MUMBAI: Stocks of iron & steel producers crashed on Monday, while that of oil marketing companies (OMCs) witnessed selling following the government’s Saturday decision to increase export duty on some steel products and iron pellets, and cut levies on petro products. The move led to speculation in the bond market too, about whether it would add to the already elevated borrowing by the central government. Going by the bond market’s initial reaction, however, it seems traders are divided on this front.
The decision to either increase or introduce export duty on some iron & steel products was taken to help domestic users of these and rein in inflation. But most analysts see the development as a negative for stocks of iron & steel producers. The cutting of duties on petrol and diesel was also to tame inflation without in any way impacting the revenues of OMCs. Since OMCs are unlikely to hike prices of petrol and diesel immediately, under-recoveries would continue, which would impact their profitability, analysts said.
Among the iron & steel makers, Jindal Steel crashed over 17%, while JSW Steel lost a little over 13%, Tata Steel 12.5% and SAIL 11%. As a result, BSE’s metal index lost 8.3% to close at a more than one-year low level. As for oil companies, IOCL, which has an advantage in terms of refining, closed marginally higher, while HPCL, which has strong marketing leverage, closed 2.6% lower.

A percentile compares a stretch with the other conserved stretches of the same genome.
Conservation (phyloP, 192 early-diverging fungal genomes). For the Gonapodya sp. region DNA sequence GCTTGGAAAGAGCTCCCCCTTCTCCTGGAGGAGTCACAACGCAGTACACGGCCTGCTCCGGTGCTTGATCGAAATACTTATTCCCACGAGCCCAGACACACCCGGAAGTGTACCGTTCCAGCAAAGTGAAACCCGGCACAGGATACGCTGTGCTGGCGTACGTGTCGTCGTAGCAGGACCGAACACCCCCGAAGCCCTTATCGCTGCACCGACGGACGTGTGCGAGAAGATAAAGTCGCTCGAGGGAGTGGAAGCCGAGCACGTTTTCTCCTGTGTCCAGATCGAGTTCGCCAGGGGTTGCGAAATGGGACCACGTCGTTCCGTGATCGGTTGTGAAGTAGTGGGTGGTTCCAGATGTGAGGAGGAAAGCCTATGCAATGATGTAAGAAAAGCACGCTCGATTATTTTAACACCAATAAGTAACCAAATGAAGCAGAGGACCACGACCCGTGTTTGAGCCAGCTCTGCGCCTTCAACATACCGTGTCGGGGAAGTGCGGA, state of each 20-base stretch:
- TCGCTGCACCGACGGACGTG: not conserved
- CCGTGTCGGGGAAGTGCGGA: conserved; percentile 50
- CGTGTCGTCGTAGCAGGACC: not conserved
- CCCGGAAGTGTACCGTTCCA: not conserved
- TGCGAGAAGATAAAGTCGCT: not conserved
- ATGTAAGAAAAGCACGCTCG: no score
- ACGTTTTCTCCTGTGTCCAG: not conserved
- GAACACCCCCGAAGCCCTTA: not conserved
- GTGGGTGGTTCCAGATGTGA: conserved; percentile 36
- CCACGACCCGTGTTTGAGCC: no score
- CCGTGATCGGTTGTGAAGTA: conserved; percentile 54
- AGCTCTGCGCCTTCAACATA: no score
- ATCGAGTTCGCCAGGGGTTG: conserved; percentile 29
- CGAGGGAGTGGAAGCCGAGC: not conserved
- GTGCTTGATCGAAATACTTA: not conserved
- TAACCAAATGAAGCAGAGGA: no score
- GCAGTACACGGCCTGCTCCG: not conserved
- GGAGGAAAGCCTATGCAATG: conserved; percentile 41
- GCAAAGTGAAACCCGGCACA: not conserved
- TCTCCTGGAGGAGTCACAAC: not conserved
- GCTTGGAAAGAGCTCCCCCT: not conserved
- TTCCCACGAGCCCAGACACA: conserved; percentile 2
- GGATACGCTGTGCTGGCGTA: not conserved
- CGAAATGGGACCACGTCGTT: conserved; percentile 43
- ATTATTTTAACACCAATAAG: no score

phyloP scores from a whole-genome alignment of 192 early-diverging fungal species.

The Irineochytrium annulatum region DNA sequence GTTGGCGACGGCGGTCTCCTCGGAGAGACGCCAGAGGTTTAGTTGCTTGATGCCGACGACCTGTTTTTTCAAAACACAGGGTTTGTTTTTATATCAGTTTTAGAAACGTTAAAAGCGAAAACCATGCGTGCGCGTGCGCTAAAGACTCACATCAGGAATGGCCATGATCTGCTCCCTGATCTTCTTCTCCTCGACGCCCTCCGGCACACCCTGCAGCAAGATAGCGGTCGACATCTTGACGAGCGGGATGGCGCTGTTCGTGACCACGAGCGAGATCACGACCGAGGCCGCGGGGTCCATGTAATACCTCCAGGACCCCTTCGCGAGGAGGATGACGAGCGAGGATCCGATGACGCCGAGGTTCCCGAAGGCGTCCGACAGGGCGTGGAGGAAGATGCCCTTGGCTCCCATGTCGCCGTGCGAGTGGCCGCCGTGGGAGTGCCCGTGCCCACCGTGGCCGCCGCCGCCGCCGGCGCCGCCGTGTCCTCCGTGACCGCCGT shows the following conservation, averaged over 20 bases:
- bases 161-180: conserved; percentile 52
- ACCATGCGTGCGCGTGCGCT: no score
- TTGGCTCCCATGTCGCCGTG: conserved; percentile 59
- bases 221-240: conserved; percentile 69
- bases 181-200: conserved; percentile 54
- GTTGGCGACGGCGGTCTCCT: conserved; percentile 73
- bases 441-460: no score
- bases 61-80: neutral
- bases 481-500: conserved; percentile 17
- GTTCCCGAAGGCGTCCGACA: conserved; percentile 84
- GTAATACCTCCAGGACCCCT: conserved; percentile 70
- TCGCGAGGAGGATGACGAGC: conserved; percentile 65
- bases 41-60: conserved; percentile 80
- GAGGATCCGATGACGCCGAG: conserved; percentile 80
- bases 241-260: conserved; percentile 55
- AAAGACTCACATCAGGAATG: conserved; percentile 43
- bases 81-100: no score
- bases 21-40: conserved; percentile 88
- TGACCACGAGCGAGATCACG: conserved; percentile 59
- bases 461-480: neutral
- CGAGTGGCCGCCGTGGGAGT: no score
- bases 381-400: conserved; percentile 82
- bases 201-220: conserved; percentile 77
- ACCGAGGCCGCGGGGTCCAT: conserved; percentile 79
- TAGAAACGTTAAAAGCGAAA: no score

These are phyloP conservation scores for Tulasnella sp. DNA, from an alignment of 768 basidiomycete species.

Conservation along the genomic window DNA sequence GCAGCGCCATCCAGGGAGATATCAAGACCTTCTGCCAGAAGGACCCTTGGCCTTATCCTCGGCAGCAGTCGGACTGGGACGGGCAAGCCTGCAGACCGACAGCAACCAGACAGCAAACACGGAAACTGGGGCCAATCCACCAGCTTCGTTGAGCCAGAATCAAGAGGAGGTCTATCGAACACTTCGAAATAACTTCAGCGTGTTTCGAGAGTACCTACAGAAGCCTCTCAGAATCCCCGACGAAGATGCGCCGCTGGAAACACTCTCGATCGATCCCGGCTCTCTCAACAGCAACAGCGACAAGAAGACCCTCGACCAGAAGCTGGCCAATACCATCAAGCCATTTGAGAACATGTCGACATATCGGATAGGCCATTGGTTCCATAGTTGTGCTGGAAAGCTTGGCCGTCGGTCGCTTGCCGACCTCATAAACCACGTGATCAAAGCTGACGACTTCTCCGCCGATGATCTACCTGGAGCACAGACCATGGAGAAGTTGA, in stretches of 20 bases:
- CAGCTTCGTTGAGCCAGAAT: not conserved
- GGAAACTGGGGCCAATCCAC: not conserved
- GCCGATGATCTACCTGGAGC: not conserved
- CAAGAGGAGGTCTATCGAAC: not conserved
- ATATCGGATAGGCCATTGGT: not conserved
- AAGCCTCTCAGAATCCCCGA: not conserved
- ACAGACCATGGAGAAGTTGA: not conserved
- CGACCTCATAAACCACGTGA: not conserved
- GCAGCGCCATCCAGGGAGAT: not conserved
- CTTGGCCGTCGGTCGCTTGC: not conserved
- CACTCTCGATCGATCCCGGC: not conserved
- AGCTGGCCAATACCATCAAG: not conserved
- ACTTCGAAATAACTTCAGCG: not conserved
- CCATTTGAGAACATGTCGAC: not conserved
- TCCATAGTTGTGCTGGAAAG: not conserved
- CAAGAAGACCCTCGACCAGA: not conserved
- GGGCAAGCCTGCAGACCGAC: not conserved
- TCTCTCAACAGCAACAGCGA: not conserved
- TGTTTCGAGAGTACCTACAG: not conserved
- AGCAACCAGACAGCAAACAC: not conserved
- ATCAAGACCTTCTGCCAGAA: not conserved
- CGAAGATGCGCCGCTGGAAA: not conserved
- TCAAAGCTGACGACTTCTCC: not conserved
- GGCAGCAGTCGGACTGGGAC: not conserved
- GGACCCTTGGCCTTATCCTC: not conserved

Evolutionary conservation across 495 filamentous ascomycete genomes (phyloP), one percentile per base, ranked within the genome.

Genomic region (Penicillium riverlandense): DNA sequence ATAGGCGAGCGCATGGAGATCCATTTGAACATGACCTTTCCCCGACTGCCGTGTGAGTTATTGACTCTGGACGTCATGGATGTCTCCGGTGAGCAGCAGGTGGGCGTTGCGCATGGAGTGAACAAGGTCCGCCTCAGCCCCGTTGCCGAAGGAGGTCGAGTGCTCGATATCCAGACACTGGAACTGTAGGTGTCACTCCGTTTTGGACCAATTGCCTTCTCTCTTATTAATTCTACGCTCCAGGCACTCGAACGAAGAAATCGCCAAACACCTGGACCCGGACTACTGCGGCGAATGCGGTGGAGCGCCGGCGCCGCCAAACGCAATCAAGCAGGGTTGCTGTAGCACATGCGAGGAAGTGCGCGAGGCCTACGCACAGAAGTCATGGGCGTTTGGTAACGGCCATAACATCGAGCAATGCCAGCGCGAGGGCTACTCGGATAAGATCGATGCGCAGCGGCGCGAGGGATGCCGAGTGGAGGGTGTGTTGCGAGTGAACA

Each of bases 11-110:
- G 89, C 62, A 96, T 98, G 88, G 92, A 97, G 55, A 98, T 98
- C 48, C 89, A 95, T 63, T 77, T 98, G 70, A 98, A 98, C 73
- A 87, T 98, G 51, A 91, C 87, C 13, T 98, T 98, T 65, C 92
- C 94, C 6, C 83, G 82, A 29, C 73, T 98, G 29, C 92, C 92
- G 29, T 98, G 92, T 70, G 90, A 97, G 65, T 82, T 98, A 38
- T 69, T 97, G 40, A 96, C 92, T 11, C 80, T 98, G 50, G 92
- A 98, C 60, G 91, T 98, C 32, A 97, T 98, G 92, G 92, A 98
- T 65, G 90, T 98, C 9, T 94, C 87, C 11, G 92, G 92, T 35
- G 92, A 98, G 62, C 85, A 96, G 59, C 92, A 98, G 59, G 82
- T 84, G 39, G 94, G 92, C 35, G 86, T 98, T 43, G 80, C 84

According to a report by domestic brokerage Edelweiss, the government’s decision to levy duties on carbon/stainless steel exports is likely to erode the profitability of the sector significantly. “The move has throttled the recent rise of the Indian steel industry in the global arena,” the report noted.
A report by Prabhudas Lilladher, another domestic brokerage, described the situation as deja vu moment for the sector. “The event reminds of 2008 when the UPA government imposed export duty to curb inflation as steel prices crossed $1,000/tonne in the wake of massive global liquidity and strong demand.” It admitted that it may not be correct to join the dots by linking the past event with the current one.
The reaction to the decision to change duties and levies left bond players a divided lot. According to a bond fund manager, no immediate enhancement in government’s borrowing is expected since any such increase usually comes nearer to the end of the fiscal year. And given that still 10 months are left in the year, several variables would decide the final borrowing figure, the fund manager said.